The 58.5 metre long vessel, named Phi, was anchored in Canary Wharf, East London, and it has now been detained by UK officials. Transport Secretary Grant Shapps stated the ship was in the capital for a “refit” but “won’t be going anywhere”. It comes after a wave of sanctions actioned against oligarchs thought to be close to Russian President Vladimir Putin, who invaded Ukraine on February 24.
Mr Shapps said: “Today we’ve detained a 38 million pound superyacht and turned an icon of Russia’s power and wealth into a clear and stark warning to Putin and his cronies.
“It’s just another indication that we will not stand by whilst Putin’s cronies are allowed to sail around the world in these kinds of yachts and people in Ukraine are suffering.”
He added: “When you see what he’s doing to Ukraine, when you see what he’s doing to people’s lives, it can’t be right to have a yacht like this here in London, able to just sail away, and that is why we’ve impounded it and denied its ability to go anywhere right now.”
This is the first time that such restrictions have been used to detain a ship.
Phi – named after the mathematical concept – made her maiden voyage last year after being built in the Netherlands.
The Department for Transport (DfT) said it worked with the National Crime Agency and the Border Force Maritime Investigation Bureau to identify and detain Phi.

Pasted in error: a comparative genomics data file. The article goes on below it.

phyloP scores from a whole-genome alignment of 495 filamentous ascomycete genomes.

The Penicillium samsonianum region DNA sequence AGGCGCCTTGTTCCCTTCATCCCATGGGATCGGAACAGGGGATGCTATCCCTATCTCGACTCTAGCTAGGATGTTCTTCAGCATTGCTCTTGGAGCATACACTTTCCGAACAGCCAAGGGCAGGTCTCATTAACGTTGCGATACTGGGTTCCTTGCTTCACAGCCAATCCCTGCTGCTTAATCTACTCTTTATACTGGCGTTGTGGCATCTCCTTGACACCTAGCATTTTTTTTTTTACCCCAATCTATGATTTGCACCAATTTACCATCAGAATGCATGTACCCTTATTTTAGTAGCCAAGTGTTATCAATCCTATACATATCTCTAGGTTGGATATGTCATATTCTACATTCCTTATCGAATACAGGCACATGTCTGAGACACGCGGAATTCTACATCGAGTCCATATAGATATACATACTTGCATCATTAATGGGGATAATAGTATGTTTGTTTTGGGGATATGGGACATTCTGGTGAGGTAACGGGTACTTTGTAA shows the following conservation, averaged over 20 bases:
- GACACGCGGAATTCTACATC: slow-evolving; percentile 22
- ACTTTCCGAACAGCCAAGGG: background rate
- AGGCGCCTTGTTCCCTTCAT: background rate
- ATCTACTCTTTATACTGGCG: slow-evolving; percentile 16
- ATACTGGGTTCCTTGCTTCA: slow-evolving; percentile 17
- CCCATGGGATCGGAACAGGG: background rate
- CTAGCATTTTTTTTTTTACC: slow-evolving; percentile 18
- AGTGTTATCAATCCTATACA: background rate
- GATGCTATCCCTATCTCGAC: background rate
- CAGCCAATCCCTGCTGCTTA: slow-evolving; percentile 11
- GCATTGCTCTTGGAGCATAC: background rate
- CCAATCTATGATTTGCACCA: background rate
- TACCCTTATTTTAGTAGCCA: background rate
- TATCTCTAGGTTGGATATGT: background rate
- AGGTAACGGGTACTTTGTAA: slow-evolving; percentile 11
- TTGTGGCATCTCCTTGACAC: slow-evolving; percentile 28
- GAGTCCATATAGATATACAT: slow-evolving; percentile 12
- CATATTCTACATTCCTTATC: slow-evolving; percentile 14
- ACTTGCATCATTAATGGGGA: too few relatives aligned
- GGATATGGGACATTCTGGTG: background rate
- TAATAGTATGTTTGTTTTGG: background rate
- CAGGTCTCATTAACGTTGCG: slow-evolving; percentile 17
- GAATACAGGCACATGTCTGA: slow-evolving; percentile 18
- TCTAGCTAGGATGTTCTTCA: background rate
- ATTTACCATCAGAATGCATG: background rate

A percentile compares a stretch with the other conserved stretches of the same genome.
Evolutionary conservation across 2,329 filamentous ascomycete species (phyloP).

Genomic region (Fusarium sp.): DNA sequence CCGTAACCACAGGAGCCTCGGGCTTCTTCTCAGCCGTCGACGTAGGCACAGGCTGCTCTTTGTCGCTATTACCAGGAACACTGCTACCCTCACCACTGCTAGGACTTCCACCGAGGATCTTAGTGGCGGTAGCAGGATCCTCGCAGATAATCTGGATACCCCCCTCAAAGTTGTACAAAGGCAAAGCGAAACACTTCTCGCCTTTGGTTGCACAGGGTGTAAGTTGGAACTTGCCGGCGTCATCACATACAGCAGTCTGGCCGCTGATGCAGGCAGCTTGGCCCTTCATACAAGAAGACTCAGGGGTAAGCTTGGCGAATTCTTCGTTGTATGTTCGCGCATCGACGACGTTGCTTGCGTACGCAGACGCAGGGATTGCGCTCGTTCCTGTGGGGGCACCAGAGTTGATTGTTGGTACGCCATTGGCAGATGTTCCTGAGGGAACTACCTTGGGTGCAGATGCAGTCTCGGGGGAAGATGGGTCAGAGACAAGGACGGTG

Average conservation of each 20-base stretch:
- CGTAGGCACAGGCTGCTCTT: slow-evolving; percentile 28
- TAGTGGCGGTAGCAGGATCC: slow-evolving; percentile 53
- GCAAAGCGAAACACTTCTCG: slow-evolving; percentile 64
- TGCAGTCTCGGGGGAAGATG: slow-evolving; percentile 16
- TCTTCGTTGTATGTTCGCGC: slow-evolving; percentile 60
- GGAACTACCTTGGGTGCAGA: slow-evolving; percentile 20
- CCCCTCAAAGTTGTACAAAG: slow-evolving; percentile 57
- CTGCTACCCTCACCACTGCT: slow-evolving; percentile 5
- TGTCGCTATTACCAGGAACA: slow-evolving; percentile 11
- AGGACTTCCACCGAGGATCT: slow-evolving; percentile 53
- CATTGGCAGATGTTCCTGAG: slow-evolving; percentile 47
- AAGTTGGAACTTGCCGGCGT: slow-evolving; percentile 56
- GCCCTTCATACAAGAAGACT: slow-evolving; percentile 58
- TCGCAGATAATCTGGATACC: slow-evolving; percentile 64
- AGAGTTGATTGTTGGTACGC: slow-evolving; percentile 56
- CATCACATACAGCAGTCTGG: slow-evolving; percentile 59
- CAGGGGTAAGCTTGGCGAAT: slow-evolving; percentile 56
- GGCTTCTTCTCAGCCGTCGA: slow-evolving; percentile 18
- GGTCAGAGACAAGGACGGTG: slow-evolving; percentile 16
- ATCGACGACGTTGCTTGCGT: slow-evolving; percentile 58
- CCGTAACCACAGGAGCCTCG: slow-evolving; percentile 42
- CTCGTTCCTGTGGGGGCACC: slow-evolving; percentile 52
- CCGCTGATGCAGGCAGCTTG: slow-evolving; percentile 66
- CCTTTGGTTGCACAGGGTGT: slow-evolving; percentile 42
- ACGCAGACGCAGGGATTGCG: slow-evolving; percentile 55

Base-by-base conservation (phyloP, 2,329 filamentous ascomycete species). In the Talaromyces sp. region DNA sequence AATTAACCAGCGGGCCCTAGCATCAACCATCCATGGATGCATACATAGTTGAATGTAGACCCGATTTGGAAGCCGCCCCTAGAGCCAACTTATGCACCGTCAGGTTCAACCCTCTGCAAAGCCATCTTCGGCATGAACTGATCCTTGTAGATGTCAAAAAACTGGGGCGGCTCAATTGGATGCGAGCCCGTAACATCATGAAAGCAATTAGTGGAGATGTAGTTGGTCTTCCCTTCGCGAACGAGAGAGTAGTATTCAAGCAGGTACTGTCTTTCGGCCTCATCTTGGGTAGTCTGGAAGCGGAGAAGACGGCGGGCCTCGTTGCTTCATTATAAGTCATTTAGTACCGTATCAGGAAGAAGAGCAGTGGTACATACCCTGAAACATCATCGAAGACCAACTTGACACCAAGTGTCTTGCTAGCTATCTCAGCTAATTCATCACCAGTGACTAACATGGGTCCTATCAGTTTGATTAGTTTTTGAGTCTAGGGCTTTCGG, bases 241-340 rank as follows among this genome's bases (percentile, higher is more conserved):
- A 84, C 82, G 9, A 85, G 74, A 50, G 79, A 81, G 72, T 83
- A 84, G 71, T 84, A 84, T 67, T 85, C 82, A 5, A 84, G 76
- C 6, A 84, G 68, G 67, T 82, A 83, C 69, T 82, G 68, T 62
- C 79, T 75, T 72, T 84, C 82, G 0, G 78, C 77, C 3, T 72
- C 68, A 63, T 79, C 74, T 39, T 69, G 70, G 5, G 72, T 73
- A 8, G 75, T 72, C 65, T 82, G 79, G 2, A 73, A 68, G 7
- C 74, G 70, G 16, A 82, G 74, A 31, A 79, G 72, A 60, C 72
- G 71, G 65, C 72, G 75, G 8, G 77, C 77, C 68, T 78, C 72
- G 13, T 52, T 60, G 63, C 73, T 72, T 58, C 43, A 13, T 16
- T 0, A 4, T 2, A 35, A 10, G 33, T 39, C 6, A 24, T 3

A paper sign stuck on the side of the boat read: “P&O JUSTICE FOR THE 800”, and it is thought to be placed there by a member of the crew.
The ‘protest’ sign pointed to the 800 seafarers that were sacked without notice by P&O Ferries.
The Department for Transport (DfT) refused to reveal the name of her owner, stating that he is “a Russian businessman”.
They added that Phi’s ownership is “deliberately well hidden”.
Phi is registered to a company based in the Caribbean dual-island nation of Saint Kitts and Nevis, and carries a Maltese flag.
The luxury vessel was first identified as being potentially Russian owned on March 13, the government said, and a subsequent investigation led to its detention.
The DfT said it is “looking at a number of other vessels” and hopes its “strong stance sends an example to international partners”.